Banff Backcountry Camping - Why bother w/ permit? - ClubTread Community

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post #1 of (permalink) Old 07-17-2013, 09:20 AM Thread Starter
High on the Mountain Top
 
Join Date: Jul 2009
Location: Calgary, Alberta, Canada.
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Default Banff Backcountry Camping - Why bother w/ permit?

Has anyone been able to get any backcountry permits in the last week or so?

I've called the backcountry reservation number (403-762-1550) over 20 times this week and last week, only to get voice mail every time. I've left two messages and even sent them an email. I haven't heard back.

Their voice mail says that they call back within 72 hours. The first voice mail was last week. The second one is coming up on 72 hours.

Every time I try to follow this process, I feel frustrated. At the same time, I constantly see popular backcountry campsites overflowing, with campers who I'm sure didn't obtain permits. I see meetup outdoor clubs do trip after trip with random backcountry camping and no mention of permits. I've had friends camp on Temple and I see Paul Zizka take pictures from random camping spots that I'm sure Banff would say no to if it was anyone else.

So why bother getting a permit/reservation? Has anyone heard of anybody getting a fine for this?
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post #2 of (permalink) Old 07-17-2013, 09:40 AM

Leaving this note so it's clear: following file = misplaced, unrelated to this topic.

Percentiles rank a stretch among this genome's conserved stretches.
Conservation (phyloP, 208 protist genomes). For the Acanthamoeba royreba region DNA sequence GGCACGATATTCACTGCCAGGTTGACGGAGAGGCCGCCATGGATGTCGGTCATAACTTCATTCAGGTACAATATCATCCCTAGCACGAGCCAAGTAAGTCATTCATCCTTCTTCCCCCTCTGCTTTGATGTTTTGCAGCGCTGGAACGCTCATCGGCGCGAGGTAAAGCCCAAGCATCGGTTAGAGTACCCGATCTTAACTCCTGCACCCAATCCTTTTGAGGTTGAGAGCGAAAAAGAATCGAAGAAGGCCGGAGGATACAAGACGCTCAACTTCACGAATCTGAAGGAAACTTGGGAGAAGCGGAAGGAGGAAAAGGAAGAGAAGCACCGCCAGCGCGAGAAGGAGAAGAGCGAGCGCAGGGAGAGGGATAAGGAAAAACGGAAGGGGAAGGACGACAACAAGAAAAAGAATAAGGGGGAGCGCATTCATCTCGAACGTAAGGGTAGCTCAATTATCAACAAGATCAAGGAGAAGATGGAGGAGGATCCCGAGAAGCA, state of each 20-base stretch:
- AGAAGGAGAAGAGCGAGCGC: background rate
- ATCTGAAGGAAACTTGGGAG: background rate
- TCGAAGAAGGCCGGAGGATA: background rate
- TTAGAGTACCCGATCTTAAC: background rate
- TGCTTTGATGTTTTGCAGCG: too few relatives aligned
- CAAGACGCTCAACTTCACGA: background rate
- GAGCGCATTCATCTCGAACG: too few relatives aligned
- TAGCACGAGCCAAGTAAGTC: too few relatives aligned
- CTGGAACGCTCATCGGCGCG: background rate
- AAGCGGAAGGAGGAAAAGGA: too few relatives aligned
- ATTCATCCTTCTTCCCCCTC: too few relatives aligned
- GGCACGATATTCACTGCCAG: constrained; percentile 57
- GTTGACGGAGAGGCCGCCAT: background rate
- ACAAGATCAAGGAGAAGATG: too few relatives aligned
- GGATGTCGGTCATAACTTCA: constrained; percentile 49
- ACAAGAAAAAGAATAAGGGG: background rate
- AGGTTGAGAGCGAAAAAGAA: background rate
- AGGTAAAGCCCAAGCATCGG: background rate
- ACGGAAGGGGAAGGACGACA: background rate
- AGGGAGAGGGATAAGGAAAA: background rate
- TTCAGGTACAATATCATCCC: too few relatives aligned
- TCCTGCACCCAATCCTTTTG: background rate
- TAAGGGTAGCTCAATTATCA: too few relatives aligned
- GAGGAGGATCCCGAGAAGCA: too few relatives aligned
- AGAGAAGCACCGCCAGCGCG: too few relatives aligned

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Ah, I have the same problem and have discovered a solution! Call the Lake Louise backcountry office at 403-522-1264 instead. They answer 3 out of every 4 times I call and always have better answers to my questions. I don't leave messages if they don't answer, but rather just call back in 5 minutes. It's a much more pleasant experience! If they suggest I should have called Banff instead, I let them know the difficulties in doing so and they've always fully understood and booked me in.

I've never seen nor heard of anyone getting a fine for no permit, but I do believe things should be done as legally as possible. I'd rather be the only chump paying in the overflowing campground than the douchebag taking a site from the paying chump.

For random camping, I've heard that if you mention you are scrambling and use the term bivouac instead of camping things go a lot more smoothly.
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post #3 of (permalink) Old 07-17-2013, 10:07 AM Thread Starter
High on the Mountain Top
 
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Matt, last year I got them to give me permits to scramble up Pulsatilla. I told them I would go in and scramble Castle Mountain, drop down behind Stuart Knob and camp there, scramble Pulsatilla, then exit over Protection Mountain. They issued permits for me and my friends. '

The day before our trip, they emailed me and my friends, saying my permits were revoked because we can do Castle Mountain as a day trip. They said not to try it because the warden would be looking for our plates.

I called them back and explained AGAIN in detail what we were hoping to do. I got them to apologize and reissue the permits, but by then, my friends had gotten frustrated and decided on another objective.
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post #4 of (permalink) Old 07-17-2013, 10:07 AM
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I left a message more than a week ago now and haven't heard back.
If you're going to a campground that is going to fill up, call Lake Louise and pay.
I too have had little trouble talking with Lake Louise recently.
If you're going to be off random camping, or in a remote area in general, given the complete lack of money put to those areas, I'm starting to see a good argument for skipping the pass.